One of the most iconic cars from Bentley’s history – Sir Tim Birkin’s 1929 supercharged 4½-litre “Blower” – is to be reborn with a new build of 12 matching cars, each individually handcrafted by a team of specialists from Bentley’s bespoking and coachwork division, Mulliner.

Together, the new cars will form the world’s first pre-war race car continuation series.

Only four original ‘Team Blowers’ were built for racing by Birkin, in the late 1920s.

All were campaigned on the racetracks of Europe, with the most famous car – Birkin’s own Team Car No. 2, registration UU 5872 – racing at Le Mans and playing a pivotal role in the factory Bentley Speed Six victory in 1930.

Now, using a combination of generations of handcraftsmanship skills and the very latest digital technology, the 1929 Team Blower will be the master example for 12 continuations – one for each race that the original fleet of four Team Blowers competed in.

The Bentley Blower Continuation Series was announced today at the Salon Privé Concours d’Elegance by Bentley’s Chairman and Chief Executive, Adrian Hallmark, who said:“As we continue to commemorate 100 years of Bentley, we are combining a look to our past with the very latest digital technologies and techniques to create something truly extraordinary.

“The four Team Blowers are the most valuable Bentleys in the world, and we know there is demand for genuine recreations that can be used, enjoyed and loved without risk to the prized originals.

‘The twelve new Blowers will not only be an homage to our heritage, they will be a celebration of the outstanding skills of our Mulliner craftspeople.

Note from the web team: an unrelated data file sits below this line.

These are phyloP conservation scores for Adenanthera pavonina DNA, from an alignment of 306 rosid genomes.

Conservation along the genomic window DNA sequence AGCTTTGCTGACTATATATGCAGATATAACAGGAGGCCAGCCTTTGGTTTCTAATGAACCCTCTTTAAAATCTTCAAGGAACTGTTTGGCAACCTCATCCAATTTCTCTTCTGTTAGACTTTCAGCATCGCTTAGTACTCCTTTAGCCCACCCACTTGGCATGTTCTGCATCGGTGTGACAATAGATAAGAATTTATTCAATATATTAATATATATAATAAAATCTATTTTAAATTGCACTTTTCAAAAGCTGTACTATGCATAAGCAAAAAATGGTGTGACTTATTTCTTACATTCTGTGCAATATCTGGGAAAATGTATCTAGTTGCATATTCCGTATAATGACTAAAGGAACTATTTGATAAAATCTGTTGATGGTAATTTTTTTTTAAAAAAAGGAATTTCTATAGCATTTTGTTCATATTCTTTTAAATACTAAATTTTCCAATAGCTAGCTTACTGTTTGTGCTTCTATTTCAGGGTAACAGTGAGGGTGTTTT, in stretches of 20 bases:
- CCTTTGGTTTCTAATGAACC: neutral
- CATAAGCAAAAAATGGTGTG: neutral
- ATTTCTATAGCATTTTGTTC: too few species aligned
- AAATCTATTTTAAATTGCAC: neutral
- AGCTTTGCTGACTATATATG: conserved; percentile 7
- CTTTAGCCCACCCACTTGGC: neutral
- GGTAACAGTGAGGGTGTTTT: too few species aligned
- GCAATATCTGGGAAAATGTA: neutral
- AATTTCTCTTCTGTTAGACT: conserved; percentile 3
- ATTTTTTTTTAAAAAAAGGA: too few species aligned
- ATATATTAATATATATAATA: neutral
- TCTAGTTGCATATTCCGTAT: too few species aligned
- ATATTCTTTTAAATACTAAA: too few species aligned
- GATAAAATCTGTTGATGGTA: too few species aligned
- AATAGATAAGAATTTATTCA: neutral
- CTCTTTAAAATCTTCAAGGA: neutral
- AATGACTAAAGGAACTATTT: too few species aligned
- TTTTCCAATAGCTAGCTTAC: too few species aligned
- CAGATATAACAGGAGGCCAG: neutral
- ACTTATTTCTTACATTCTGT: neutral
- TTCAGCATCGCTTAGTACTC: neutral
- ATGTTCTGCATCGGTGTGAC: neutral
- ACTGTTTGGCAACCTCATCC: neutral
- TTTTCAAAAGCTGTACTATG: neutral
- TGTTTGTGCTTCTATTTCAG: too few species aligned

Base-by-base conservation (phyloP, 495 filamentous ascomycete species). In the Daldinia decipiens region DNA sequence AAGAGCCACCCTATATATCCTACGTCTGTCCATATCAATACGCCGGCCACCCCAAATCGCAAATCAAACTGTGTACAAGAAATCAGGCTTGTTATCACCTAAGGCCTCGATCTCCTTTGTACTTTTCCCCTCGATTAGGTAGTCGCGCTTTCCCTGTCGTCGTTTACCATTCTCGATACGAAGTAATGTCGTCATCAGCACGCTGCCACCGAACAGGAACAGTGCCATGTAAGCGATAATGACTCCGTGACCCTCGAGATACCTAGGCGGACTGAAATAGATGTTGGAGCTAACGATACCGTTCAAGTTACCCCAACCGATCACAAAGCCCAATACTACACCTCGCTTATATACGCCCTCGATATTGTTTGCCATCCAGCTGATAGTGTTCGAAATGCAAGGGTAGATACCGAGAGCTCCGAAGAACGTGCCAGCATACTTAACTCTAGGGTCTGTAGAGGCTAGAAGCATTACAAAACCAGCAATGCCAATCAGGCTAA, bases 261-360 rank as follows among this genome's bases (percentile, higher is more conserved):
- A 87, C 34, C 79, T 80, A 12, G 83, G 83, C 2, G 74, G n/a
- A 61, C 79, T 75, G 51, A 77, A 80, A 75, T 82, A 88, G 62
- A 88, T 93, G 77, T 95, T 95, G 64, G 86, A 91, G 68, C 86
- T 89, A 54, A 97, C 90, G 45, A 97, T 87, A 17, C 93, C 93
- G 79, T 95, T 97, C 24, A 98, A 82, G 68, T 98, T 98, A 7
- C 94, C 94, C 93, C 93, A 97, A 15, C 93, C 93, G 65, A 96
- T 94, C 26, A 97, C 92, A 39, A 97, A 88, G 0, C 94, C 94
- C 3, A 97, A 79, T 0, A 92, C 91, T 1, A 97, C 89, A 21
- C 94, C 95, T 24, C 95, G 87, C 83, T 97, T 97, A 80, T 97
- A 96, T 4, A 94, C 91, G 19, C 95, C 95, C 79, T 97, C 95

“This is a new challenge for Bentley, but with the incredible success of the recent restoration of our 1939 one-of-one Corniche, we wanted to go one step further and make something even more special.

“Twelve lucky customers will soon be able to own a unique tribute to Bentley’s history.”

Bentley’s own Team Blower – chassis number HB 3403 – will be disassembled to its individual components, before each part is catalogued and meticulously scanned in 3D to create a complete digital model of the entire car.

Using the original 1920s moulds and tooling jigs, and an array of traditional hand tools alongside the latest manufacturing technology, 12 sets of parts will then be created, before Bentley’s skilled heritage technicians assemble the new Blowers.

The 12 continuations will be identical wherever possible to the original – mechanically, aesthetically and spiritually – with only minimal hidden changes dictated by modern safety concerns.

The original car will then be reassembled, with the heritage team taking the opportunity to complete a detailed inspection and sympathetic mechanical restoration where required.

The 90-year old car is still used regularly on the road, including completion of this year’s Mille Miglia, daily hill runs at the Goodwood Festival of Speed and a recent tour up the California coastline including a parade at Laguna Seca and culminating in the 2019 Pebble Beach Concours d’Elegance, where the car appeared with two of the other three Team Blowers.

The project is the latest in a series of commissions for Mulliner, which includes the recent Continental GT Number 9 Edition – a stunning iteration of Bentley’s third generation Grand Tourer, inspired by the Team Blower.

Each of the 100 hundred cars being built features a piece of the original car set in to the dashboard, and the series sold-out immediately when announced.

As continuations of the original Team Blower, each of the new Continuation Series cars will feature four-cylinder, 16-valve engines with an aluminium crankcase with cast iron cylinder liners and non-detachable cast-iron cylinder head.

The supercharger will be an exact replica of the Amherst Villiers Mk IV roots-type supercharger, helping the 4398 cc engine to develop 240 bhp @ 4,200 rpm.

The car’s structure will be a pressed steel frame, with half-elliptic leaf spring suspension with copies of Bentley & Draper dampers. Recreations of Bentley-Perrot 40 cm (17.75”) mechanical drum brakes and worm and sector steering complete the chassis.

It will take Mulliner approximately two years of meticulous work to complete the 12-car series. Prices will be on application.

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